It is common for most free and commercial themes (GPL or otherwise) to include a credit link in the footer back to the person or website which designed the template. The majority of bloggers are happy to keep this credit link as a way of thanking the designer for releasing their template for free. Or, in the case of commercial themes, for being happy to spread the word about the theme they love because of the quality of support they received from the company was high.
However you can usually remove the credit link if you wish by simply removing the HTML code from your footer.php template. I say usually because there are many rogue theme developers out there who make things a little more difficult by encrypting their sponsor links with Base 64 encoding.
This is a really nasty thing to do as the theme will not work if the code is simply removed from the template (usually an error or something will appear telling the user to put the credit link code back). I don’t agree with this method of ‘guaranteeing’ that the user keeps the sponsor links intact. Perhaps it wouldn’t be so bad if there was only one credit link however there is usually 3 or 4 and most of the links are related to sex and drug related products such as viagra i.e. links no one wants on their webpage!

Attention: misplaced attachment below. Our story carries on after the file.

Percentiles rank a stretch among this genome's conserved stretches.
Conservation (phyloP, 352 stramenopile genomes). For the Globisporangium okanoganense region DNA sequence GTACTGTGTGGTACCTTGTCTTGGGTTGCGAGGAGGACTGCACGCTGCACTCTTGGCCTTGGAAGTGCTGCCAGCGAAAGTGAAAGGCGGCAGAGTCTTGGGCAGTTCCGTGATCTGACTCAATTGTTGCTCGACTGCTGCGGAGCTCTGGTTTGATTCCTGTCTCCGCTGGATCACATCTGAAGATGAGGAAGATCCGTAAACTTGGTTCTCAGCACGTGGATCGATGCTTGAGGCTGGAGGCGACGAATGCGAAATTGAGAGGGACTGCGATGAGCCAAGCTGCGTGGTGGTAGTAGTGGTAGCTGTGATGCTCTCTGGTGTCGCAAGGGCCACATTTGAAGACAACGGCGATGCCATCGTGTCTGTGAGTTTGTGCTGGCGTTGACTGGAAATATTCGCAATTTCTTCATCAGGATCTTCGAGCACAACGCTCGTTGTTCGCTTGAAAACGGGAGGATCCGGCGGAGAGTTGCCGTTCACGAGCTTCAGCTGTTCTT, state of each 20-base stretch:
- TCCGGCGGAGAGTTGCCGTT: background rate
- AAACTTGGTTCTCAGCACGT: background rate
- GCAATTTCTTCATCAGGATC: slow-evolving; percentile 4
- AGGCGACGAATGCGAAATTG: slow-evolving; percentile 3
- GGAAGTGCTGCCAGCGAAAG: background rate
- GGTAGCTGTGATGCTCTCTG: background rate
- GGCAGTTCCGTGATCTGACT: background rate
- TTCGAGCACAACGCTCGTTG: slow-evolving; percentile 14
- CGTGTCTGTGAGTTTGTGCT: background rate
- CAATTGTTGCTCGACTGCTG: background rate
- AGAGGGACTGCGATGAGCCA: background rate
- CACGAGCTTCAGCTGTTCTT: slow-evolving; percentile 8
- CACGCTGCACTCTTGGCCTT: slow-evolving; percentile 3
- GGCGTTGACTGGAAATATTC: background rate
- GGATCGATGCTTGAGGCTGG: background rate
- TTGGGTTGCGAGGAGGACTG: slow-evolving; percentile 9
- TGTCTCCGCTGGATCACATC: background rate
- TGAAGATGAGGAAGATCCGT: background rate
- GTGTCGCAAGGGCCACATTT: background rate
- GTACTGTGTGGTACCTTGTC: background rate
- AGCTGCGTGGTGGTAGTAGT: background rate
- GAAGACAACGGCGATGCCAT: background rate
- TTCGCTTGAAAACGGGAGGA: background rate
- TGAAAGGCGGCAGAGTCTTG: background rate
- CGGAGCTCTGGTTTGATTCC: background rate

Which is why there is a sticky thread in the WordPres.org Themes and Templates Forum Room which shows you exactly what you need to do to decrypt an encoded theme. There is also a sticky thread for decoding requests (i.e. for those who are unsure about the decoding process).
- Support for decoding encrypted themes should not be allowed on WordPress.org as it promotes the use of ‘pirated themes’.
- Support for commercial themes should not be allowed on the WordPress.org support forum.
It is an issue which is dividing opinions so I thought I would give my own opinion on this :)
Decoding Encrypting Themes
I really have no time for developers who encrypt credit and sponsor links in their themes so that users are forced to link back to them. And I don’t think that decoding themes should be allowed in the official WordPress forums. However, I believe the the real issue here is respecting the copyright requests of developers.